Tour de France 2013 stage 17: Froome wins final time trial

Maillot jaune withstands wet roads to stand firm in race lead

This article was originally published on Cyclingnews.com.

Tour de France maillot jaune Chris Froome (Sky) won the 32km mountain time trial from Embrun to Chorges with a time of 51:33, his third stage victory of the 2013 Tour. Alberto Contador (Saxo-Tinkoff) finished second at nine seconds, followed by Joaquim Rodriguez (Katusha) in third at 10 seconds.

Froome was surprised to have won the stage and extend his overall lead.

"I couldn't believe it when I got over the finish line and saw that I got the fastest time," Froome said. "I went into today to limit my losses and to think of the days to come. To go through the finish with the fastest time, I didn't see that coming…"

Froome admitted he was worried about the weather and the risks of riding in the rain, but was pleased he had switched bikes at the summit to use a bigger gear on the fast descent.

"I didn't think the weather was going in my direction. I had rain on the second descent but lucky it had dried up and that made me happy," he said.

"Changing bikes could very well have made a difference. When I rode the route this morning I realised I needed a bigger gear for the run in and so put on bigger gears for the finale today."

Alberto Contador sets off

Alberto Contador (Saxo-Bank) was in the hot seat with an effort of 51:42, but his decision to remain on his road bike with aero clip-ons while Froome swapped to a time trial bike in the latter section of the route may have cost the Spaniard the stage win. Froome trailed Contador by 11 seconds at the 20km time split on the day's second category two climb, but turned that deficit into a nine-second advantage on the fast run-in to the finish.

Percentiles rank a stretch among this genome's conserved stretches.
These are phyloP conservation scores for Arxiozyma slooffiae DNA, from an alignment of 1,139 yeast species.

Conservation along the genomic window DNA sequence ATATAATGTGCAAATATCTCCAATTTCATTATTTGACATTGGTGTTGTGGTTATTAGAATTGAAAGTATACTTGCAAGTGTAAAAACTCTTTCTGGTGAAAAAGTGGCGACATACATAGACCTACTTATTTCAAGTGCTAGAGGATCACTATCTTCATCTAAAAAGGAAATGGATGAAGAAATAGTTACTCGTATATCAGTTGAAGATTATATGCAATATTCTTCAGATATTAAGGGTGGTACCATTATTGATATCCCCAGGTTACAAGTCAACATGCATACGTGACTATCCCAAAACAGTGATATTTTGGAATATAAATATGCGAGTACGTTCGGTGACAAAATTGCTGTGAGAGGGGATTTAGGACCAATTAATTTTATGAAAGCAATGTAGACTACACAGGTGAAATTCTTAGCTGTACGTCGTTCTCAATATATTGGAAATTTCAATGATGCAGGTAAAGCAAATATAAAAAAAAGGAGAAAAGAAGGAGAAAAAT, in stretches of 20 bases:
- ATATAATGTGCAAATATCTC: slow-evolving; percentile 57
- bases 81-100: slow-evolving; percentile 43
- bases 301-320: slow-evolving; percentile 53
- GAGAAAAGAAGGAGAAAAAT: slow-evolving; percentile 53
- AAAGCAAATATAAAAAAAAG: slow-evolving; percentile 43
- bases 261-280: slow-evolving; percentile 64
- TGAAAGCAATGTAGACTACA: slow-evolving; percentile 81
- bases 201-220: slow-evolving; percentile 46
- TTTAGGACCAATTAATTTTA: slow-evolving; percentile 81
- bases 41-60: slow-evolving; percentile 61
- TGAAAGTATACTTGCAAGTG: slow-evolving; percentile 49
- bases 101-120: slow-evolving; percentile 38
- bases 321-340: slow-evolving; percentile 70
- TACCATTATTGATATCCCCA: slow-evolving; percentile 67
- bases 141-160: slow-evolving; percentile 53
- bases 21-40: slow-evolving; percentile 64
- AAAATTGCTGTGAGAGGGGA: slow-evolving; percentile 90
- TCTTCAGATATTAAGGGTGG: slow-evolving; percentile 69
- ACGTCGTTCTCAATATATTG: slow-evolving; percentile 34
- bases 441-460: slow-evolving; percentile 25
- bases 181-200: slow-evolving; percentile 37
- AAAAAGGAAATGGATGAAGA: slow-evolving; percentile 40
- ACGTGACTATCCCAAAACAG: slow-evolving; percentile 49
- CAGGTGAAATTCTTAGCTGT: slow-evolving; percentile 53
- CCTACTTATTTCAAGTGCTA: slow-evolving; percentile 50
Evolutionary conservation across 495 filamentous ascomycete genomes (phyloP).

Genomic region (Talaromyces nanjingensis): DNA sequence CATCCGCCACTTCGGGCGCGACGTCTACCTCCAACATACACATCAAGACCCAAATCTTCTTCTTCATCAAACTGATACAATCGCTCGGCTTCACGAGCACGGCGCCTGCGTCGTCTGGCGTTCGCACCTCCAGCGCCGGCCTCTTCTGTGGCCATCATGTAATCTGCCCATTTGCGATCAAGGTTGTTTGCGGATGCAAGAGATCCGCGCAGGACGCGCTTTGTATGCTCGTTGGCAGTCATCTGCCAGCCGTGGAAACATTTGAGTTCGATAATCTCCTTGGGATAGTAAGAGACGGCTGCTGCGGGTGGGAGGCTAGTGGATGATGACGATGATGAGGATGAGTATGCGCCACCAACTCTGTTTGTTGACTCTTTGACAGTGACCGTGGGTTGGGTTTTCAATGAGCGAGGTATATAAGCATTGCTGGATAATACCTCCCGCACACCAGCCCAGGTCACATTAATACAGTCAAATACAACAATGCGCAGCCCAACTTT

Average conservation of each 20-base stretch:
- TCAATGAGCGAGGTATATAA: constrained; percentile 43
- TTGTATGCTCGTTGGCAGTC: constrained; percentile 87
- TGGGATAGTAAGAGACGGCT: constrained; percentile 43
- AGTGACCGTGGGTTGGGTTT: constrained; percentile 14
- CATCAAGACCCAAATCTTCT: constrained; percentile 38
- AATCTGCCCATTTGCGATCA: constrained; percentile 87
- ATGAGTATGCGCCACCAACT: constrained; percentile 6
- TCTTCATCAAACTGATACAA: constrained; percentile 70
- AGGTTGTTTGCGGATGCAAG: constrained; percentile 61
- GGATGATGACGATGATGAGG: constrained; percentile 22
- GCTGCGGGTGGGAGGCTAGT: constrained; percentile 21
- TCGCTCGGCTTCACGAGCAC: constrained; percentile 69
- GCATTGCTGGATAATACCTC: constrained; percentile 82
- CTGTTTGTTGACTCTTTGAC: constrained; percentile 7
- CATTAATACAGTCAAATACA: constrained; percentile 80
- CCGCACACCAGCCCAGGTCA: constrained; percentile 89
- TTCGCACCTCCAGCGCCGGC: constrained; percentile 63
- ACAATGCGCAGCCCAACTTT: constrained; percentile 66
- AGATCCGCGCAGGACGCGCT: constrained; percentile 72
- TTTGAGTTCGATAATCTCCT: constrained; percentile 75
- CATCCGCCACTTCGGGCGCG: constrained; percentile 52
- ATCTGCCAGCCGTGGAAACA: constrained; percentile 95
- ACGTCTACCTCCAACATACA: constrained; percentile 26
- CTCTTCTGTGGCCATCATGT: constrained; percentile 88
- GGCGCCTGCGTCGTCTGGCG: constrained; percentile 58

While Froome remains in the yellow jersey, Contador's effort against the clock moves the Spaniard into second overall at 4:34. Contador's teammate Roman Kreuziger moves up a position from fourth to third, trailing Froome by 4:51, while Bauke Mollema (Belkin) dropped from second to fourth overall at 6:23 after his 11th place time trial performance, 2:09 slower than Froome.

""It's always a bitter pill swallowing a second place when you're this close," said Saxo-Tinkoff directeur Fabrizio Guidi. "On the other hand, I'm very happy to see that both Roman Kreuziger and Alberto Contador are doing such a stunning time trial and we have now conquered the two lower spots of the podium."

A solid effort from the Tour's best young rider Nairo Quintana (Movistar) kept the young Colombian in both fifth overall and the white jersey, now at 6:58 to Froome, while Joaquim Rodriguez (Katusha) swapped GC positions with Laurens ten Dam (Belkin) with the Spaniard now in sixth and the Dutchman in seventh.

Disaster for Peraud